Visit COVID-19 resources

[Skip to Content]

Alessi praises new guide to commissioning high value eye care

14 February 2013

Dr Charles Alessi has welcomed new guidance for commissioners of eye care from the College of Optometrists and the Royal College of Ophthalmologists. Written by leading eye care clinicians with support from experienced clinical commissioners at the National Association of Primary Care, Royal College of General Practitioners and the Department of Health’s Right Care Team, it will provide valuable support to those designing and delivering eye care across the UK. The guidance published today focuses on services for glaucoma. In the coming months, the Colleges will publish their recommendations on improving services for: age-related macular degeneration, cataract, diabetic retinopathy, low vision, oculoplastics and urgent eye care.

Dr Alessi, senior adviser to Public Health England and Chairman of the National Association of Primary Care and NHS Clinical Commissioners, said: “These new recommendations should be the first port of call for clinical commissioners who want to make the most of the great opportunities to improve eye care across the country. The NHS spends over £2bn on eye care in England alone, and this practical guidance brings together the most up to date evidence and insight about how to organise services as effectively and efficiently as we can”.

Mr Richard Smith of the Royal College of Ophthalmologists explained how the guidance could improve the eye health of patients. “Glaucoma affects half a million people in the UK who need lifelong support to save their sight. Detecting the disease and helping people to manage it over many years is a huge challenge. This guidance shows how relatively simple steps like maintaining a register of people with or at risk of glaucoma can lead to major improvements in the quality of care”.

Dr Cindy Tromans, Chair of the College of Optometrists, praised the joint approach that saw optometrists, ophthalmologists, GPs, patient groups and commissioning experts come together to produce the guidance. “People with eye conditions need a range of services in hospitals and in the community. It is impossible to integrate that care unless all the professions involved in delivering it work together. Working so closely with ophthalmologists, GPs and commissioners on this guidance was extremely rewarding and I would urge our colleagues to do the same at local level to see how our advice can help them improve eye care for their patients”.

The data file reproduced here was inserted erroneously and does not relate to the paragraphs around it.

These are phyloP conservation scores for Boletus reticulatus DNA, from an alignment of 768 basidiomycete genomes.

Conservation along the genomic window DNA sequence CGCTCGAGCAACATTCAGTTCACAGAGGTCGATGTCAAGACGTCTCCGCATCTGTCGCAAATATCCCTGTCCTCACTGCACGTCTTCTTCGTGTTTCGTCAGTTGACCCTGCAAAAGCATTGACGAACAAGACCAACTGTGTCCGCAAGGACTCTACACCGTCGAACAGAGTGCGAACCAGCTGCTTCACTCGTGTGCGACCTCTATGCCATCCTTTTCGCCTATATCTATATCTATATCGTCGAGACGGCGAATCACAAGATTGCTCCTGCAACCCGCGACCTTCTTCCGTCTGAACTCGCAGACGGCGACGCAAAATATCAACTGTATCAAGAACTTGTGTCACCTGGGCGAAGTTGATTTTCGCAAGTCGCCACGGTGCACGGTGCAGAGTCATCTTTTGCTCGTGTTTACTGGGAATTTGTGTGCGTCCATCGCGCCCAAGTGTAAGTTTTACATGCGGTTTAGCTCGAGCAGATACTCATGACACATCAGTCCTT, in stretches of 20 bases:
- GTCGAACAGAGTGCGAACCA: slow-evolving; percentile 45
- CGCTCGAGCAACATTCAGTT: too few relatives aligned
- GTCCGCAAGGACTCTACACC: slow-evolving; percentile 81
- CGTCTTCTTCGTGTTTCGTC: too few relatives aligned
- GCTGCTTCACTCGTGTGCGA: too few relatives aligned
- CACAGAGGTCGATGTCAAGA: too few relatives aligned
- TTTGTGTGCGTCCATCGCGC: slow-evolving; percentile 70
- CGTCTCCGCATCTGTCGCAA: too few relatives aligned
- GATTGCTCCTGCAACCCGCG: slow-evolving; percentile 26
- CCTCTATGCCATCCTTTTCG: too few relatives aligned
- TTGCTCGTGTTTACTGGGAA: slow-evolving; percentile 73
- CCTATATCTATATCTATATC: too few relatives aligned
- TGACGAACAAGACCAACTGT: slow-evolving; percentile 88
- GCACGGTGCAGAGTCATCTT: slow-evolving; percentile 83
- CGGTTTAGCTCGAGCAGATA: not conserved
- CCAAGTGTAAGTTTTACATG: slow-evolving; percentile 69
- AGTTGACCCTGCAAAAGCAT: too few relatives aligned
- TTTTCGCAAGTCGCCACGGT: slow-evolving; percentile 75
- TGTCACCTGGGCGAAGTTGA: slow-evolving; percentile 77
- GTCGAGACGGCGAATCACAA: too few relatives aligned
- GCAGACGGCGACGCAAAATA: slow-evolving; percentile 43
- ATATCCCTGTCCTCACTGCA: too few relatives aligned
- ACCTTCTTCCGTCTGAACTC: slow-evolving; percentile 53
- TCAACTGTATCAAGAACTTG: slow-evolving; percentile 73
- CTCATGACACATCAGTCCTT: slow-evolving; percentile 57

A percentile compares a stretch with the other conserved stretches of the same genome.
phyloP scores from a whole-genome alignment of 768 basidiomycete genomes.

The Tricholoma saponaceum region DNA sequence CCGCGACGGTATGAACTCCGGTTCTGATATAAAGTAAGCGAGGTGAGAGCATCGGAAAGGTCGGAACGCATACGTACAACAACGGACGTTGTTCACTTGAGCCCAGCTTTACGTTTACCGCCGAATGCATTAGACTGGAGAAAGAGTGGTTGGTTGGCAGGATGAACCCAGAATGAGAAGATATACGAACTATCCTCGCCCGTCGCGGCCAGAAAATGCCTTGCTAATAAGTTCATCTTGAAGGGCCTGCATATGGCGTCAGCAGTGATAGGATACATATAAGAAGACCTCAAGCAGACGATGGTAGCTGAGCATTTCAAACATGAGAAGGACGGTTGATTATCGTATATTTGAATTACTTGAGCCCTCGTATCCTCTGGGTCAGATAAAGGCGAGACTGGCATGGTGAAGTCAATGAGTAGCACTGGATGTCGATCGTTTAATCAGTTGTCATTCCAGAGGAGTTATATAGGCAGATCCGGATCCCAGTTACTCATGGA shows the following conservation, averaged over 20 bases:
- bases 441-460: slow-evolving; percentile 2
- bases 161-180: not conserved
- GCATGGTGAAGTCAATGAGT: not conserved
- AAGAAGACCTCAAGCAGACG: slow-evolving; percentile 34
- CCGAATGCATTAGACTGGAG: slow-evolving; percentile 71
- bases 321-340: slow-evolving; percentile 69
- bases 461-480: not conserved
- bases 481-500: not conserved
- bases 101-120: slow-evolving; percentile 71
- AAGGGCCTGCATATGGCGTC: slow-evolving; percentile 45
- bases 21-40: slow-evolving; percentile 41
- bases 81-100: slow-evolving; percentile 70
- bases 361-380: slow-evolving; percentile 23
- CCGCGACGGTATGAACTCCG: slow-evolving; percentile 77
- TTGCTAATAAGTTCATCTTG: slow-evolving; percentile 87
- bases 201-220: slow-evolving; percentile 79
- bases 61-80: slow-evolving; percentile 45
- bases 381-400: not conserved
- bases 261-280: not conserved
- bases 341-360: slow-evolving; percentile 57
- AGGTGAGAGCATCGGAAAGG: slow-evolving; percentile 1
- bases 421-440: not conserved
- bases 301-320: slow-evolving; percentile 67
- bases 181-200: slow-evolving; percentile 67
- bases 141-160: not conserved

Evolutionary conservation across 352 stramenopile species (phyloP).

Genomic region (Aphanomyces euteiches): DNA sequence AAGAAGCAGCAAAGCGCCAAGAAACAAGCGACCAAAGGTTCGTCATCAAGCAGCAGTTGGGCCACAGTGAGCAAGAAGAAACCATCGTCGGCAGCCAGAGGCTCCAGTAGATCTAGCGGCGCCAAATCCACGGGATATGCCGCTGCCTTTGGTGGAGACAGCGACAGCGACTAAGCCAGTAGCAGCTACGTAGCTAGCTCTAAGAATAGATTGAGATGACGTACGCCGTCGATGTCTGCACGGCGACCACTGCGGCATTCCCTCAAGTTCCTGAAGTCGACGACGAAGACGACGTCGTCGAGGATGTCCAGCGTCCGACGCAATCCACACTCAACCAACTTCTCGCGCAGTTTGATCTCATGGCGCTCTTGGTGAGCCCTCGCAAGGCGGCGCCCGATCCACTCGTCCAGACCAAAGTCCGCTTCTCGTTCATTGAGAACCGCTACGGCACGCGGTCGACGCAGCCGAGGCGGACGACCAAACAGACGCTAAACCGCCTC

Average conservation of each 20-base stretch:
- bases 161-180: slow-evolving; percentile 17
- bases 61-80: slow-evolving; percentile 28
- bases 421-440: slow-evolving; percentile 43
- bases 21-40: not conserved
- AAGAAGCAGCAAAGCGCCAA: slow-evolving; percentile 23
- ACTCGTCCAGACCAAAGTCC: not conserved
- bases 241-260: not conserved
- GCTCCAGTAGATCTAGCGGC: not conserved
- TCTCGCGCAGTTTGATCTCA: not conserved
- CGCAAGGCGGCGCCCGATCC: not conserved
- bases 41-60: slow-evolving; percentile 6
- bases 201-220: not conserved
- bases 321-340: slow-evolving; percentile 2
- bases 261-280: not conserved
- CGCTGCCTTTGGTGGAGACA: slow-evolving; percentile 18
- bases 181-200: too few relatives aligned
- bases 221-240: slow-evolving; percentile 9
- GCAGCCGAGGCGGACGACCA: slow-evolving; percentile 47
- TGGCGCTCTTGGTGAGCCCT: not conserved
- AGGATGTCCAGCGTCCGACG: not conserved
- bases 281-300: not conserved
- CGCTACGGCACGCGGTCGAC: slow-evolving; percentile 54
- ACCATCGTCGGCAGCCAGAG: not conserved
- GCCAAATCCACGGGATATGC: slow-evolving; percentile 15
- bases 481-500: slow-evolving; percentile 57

The guidance has been published on the websites of the two Colleges and is free to access. Please see and



Notes to editors

The College of Optometrists is the professional, scientific and examining body for optometry in the UK, working for the public benefit. Supporting its 13,000 members in all aspects of professional development, the College provides pre-registration training and assessment, continuous professional development opportunities, and advice and guidance on professional conduct and standards, enabling our members to serve their patients well and contribute to the wellbeing of local communities.

The Royal College of Ophthalmologists is the professional body for ophthalmologists in the UK. The Royal College maintains standards in the practice of ophthalmology for the benefit of the public, works to educate medical practitioners and advance the science and practice of ophthalmology and promote and publish research in ophthalmology and related subjects.